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Scott Satchfield / Eyewitness News
Email: ssatchfield@wwltv.com | Twitter: @satchfield

NEW ORLEANS -- Authorities decked out in protective Hazmat gear, seizing dangerous chemicals used to make meth amphetamines it's the type of scene that has been unfolding recently across the metro area.

Last Thursday, Jefferson Parish deputies arrested four people during a bust at a town house in Harvey. According to officials, investigators discovered meth-making chemicals inside.

'I've been all around the country and spoken with people all around the country that's seen methamphetamine every day, and they'll tell you, be on the lookout for it because it's in the area,' said Maj. Chad Clark, commander of the St. Bernard Sheriff's Office narcotics division.

Clark said just last month, while investigating a murder in Chalmette, his crews seized 10 pounds of the drug.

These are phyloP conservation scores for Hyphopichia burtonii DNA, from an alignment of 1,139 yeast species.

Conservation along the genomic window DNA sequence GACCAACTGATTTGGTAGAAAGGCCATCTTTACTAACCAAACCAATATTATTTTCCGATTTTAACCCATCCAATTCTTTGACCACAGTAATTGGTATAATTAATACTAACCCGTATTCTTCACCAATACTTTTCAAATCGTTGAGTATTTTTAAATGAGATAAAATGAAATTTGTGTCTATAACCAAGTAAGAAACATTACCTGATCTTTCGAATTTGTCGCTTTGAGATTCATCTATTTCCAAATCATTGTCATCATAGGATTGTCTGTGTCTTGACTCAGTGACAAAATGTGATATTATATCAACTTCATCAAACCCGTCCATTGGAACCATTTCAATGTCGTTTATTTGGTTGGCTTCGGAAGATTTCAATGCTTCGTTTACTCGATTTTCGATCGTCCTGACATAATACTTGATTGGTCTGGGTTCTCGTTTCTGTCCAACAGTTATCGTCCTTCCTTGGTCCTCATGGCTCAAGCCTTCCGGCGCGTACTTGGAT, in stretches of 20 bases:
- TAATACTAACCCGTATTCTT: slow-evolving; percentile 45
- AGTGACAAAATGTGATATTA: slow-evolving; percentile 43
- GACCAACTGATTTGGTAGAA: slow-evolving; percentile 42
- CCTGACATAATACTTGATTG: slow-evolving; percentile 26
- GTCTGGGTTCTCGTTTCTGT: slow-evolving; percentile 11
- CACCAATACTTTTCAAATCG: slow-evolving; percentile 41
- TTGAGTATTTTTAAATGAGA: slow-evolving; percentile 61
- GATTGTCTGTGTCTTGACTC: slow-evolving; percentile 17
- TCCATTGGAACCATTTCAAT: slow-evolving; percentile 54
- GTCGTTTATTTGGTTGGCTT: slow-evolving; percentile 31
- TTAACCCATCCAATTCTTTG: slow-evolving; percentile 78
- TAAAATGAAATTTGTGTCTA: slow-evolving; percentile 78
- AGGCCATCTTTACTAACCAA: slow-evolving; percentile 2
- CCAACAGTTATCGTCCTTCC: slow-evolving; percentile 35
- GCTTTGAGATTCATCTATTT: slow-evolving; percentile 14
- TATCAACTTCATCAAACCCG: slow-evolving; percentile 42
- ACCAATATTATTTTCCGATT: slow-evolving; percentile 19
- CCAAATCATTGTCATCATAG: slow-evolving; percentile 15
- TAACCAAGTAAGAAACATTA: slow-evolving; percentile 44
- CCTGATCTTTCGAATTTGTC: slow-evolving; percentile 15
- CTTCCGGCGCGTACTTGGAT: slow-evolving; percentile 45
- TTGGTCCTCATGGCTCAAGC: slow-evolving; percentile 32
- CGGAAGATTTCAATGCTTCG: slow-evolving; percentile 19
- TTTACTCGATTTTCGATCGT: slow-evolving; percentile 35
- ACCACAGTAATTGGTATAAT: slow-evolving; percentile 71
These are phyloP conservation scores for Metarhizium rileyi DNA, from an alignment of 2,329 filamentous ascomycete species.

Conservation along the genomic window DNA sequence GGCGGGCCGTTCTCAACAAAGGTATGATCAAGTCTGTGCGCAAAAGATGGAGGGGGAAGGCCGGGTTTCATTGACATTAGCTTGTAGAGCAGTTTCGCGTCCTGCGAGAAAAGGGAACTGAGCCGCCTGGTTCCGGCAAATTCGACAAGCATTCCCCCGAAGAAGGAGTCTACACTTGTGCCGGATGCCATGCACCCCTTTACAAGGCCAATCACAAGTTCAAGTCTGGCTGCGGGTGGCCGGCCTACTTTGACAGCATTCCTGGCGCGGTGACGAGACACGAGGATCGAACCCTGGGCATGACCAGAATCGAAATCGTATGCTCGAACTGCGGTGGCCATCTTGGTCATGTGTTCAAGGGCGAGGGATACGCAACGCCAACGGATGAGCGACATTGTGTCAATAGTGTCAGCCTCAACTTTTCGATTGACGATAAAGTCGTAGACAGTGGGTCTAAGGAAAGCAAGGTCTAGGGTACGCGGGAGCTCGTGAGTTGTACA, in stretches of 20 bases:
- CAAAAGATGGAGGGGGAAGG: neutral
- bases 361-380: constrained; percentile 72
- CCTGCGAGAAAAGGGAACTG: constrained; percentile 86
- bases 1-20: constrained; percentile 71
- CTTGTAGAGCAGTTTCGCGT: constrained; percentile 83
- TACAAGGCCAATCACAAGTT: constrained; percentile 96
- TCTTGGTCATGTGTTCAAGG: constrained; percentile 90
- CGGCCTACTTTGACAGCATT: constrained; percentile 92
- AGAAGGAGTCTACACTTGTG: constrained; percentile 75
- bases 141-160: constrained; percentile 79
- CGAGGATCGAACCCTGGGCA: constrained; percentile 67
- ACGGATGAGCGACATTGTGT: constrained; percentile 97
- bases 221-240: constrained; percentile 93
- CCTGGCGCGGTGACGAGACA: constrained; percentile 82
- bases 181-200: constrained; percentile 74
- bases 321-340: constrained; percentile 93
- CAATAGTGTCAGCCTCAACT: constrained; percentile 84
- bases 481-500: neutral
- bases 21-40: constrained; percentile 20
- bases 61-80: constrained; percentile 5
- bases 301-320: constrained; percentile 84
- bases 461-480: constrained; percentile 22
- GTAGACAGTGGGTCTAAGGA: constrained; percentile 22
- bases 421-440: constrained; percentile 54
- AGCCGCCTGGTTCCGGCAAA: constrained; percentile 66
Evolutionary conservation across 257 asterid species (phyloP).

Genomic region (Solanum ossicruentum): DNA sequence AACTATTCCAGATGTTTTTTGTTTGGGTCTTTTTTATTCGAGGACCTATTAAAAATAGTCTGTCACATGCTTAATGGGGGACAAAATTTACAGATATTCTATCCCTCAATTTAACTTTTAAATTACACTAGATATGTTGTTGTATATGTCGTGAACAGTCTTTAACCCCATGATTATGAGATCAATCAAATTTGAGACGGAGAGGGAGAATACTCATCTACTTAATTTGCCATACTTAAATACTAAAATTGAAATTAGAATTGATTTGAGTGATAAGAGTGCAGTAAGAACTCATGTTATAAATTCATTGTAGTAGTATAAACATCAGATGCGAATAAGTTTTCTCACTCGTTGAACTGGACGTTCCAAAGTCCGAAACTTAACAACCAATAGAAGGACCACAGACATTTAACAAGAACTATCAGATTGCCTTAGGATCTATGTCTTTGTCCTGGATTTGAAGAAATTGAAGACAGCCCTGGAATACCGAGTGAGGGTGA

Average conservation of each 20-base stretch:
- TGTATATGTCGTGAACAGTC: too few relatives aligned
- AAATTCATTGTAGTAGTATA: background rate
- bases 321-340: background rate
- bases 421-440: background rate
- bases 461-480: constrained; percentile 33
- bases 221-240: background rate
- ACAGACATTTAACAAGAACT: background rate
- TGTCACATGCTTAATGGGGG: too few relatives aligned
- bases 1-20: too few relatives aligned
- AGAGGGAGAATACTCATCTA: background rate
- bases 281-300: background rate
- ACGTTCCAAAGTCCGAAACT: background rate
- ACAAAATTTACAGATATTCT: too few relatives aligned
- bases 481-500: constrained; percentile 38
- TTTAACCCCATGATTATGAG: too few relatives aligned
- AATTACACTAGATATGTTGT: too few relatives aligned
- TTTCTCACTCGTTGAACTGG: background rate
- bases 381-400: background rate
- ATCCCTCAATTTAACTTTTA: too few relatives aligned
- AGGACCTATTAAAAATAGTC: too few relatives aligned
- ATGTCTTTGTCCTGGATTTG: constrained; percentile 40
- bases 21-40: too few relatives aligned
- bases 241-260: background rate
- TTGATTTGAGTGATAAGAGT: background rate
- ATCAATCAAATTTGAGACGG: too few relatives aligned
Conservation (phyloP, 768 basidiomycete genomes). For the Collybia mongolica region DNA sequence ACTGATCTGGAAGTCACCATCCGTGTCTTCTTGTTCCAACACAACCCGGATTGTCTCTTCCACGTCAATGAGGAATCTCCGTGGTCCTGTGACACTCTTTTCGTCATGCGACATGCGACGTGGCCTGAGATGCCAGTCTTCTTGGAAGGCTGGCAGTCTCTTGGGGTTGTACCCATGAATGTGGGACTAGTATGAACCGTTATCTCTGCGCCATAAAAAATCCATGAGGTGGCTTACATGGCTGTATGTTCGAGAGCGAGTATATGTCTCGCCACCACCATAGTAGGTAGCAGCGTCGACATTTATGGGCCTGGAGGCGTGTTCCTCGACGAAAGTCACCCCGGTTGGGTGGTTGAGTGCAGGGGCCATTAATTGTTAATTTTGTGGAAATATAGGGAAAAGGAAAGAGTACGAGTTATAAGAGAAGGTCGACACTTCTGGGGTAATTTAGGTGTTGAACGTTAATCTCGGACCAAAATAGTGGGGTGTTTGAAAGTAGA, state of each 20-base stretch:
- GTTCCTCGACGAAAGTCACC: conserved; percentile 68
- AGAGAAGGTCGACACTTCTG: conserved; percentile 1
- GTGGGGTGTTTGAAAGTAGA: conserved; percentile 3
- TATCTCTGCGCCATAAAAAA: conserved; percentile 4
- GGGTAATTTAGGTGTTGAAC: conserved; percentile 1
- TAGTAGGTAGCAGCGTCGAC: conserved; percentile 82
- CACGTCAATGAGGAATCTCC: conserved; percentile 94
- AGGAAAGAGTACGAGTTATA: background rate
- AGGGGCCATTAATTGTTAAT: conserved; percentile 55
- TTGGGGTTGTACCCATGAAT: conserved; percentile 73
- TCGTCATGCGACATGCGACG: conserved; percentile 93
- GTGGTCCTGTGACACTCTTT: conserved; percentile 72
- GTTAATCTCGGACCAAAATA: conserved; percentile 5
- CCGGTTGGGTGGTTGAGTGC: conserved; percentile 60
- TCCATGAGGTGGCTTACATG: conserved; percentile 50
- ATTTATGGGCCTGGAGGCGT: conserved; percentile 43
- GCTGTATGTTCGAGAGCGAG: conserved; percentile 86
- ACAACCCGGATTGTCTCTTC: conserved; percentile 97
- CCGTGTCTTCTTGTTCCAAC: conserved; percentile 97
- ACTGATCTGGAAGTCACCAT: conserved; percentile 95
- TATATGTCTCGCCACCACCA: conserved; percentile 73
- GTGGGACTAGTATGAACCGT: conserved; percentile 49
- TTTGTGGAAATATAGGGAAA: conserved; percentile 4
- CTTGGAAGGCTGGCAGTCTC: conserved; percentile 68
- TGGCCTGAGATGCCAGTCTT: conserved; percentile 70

Clark said it was the largest meth bust in St. Bernard history, and now authorities on both sides of the lake say concerns over meth labs are growing.

'They have become more mobile. We find that they do pop up at apartment complexes and hotels, automobiles outside of a building,' said St. Tammany Sheriff Jack Strain, during an interview earlier this month.

Strain's comments came in the wake of an explosion of a suspected meth lab at a Slidell apartment complex -- a blast that left the suspect hospitalized.

Local authorities point out that meth labs, once thought to be a rural problem, are now showing up in urban centers.

In September, neighbors looked on as agents found chemicals allegedly used to make the drug inside a French Quarter apartment.

'You know, it's scary that it was explodable,' said one bystander at that crime scene.

Even after busts are made, what's left are potentially contaminated areas a reason authorities are calling on residents to be alert for these dangers in their communities.

'We wanna get the message out, be on the lookout for any kind of strange activity, any kind of odors you smell, batteries cut open, plastic bags, hot and cold ice, propane bottles, and all of the stuff that goes into these labs,' Clark said.

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